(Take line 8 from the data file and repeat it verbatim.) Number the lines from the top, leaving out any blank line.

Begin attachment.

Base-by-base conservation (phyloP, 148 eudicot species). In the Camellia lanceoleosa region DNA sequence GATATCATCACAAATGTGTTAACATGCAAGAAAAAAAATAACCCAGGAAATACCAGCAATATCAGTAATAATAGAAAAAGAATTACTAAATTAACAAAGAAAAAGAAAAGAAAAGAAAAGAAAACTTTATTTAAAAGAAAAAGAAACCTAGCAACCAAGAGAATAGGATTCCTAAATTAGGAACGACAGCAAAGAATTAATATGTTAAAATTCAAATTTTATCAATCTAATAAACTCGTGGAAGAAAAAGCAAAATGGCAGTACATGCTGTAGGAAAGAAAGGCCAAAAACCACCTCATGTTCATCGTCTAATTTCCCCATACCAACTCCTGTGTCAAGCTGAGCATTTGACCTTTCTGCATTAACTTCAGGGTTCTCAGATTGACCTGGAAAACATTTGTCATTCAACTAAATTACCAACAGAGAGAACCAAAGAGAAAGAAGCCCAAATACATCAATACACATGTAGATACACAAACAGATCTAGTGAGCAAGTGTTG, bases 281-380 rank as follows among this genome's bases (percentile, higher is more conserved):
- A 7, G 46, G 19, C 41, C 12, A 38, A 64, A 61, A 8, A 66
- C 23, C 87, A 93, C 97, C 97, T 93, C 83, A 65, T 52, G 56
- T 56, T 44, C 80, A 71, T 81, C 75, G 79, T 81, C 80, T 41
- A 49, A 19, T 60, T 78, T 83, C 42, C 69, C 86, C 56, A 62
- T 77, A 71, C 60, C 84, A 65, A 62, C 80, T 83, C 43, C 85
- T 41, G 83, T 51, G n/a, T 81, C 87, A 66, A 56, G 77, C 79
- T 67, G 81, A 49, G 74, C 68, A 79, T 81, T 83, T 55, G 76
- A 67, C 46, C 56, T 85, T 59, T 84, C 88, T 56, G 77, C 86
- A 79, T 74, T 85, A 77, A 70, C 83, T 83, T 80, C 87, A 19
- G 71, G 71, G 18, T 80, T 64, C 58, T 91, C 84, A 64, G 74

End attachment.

- T 67, G 81, A 49, G 74, C 68, A 79, T 81, T 83, T 55, G 76